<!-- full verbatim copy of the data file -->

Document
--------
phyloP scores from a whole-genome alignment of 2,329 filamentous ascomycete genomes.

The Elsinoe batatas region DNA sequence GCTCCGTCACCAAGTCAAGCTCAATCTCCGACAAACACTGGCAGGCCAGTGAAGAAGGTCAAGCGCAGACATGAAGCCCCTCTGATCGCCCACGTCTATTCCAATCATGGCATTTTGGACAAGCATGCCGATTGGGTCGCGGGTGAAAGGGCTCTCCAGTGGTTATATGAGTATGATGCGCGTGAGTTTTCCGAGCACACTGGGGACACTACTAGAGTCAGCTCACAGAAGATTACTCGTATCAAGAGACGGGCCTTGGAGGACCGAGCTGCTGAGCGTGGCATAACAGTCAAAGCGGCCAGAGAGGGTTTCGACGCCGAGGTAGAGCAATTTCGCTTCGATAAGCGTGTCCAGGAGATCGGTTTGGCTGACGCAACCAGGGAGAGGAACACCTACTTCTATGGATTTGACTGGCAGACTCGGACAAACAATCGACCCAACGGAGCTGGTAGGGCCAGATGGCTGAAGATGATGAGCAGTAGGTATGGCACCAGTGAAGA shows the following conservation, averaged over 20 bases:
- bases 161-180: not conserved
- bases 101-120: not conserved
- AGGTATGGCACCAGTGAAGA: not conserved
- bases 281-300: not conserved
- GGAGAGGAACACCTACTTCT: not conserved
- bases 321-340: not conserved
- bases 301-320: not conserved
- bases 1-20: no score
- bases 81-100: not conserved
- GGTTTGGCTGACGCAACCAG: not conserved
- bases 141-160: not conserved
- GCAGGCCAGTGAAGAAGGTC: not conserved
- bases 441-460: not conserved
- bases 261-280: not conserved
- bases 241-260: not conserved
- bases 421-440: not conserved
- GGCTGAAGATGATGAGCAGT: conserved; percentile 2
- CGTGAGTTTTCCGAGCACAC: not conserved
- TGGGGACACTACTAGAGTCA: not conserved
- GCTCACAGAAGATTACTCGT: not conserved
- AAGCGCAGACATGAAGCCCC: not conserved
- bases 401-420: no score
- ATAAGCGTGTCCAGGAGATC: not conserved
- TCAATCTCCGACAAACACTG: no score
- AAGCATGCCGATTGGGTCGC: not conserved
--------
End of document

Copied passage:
phyloP scores from a whole-genome alignment of 2,329 filamentous ascomycete genomes.

The Elsinoe batatas region DNA sequence GCTCCGTCACCAAGTCAAGCTCAATCTCCGACAAACACTGGCAGGCCAGTGAAGAAGGTCAAGCGCAGACATGAAGCCCCTCTGATCGCCCACGTCTATTCCAATCATGGCATTTTGGACAAGCATGCCGATTGGGTCGCGGGTGAAAGGGCTCTCCAGTGGTTATATGAGTATGATGCGCGTGAGTTTTCCGAGCACACTGGGGACACTACTAGAGTCAGCTCACAGAAGATTACTCGTATCAAGAGACGGGCCTTGGAGGACCGAGCTGCTGAGCGTGGCATAACAGTCAAAGCGGCCAGAGAGGGTTTCGACGCCGAGGTAGAGCAATTTCGCTTCGATAAGCGTGTCCAGGAGATCGGTTTGGCTGACGCAACCAGGGAGAGGAACACCTACTTCTATGGATTTGACTGGCAGACTCGGACAAACAATCGACCCAACGGAGCTGGTAGGGCCAGATGGCTGAAGATGATGAGCAGTAGGTATGGCACCAGTGAAGA shows the following conservation, averaged over 20 bases:
- bases 161-180: not conserved
- bases 101-120: not conserved
- AGGTATGGCACCAGTGAAGA: not conserved
- bases 281-300: not conserved
- GGAGAGGAACACCTACTTCT: not conserved
- bases 321-340: not conserved
- bases 301-320: not conserved
- bases 1-20: no score
- bases 81-100: not conserved
- GGTTTGGCTGACGCAACCAG: not conserved
- bases 141-160: not conserved
- GCAGGCCAGTGAAGAAGGTC: not conserved
- bases 441-460: not conserved
- bases 261-280: not conserved
- bases 241-260: not conserved
- bases 421-440: not conserved
- GGCTGAAGATGATGAGCAGT: conserved; percentile 2
- CGTGAGTTTTCCGAGCACAC: not conserved
- TGGGGACACTACTAGAGTCA: not conserved
- GCTCACAGAAGATTACTCGT: not conserved
- AAGCGCAGACATGAAGCCCC: not conserved
- bases 401-420: no score
- ATAAGCGTGTCCAGGAGATC: not conserved
- TCAATCTCCGACAAACACTG: no score
- AAGCATGCCGATTGGGTCGC: not conserved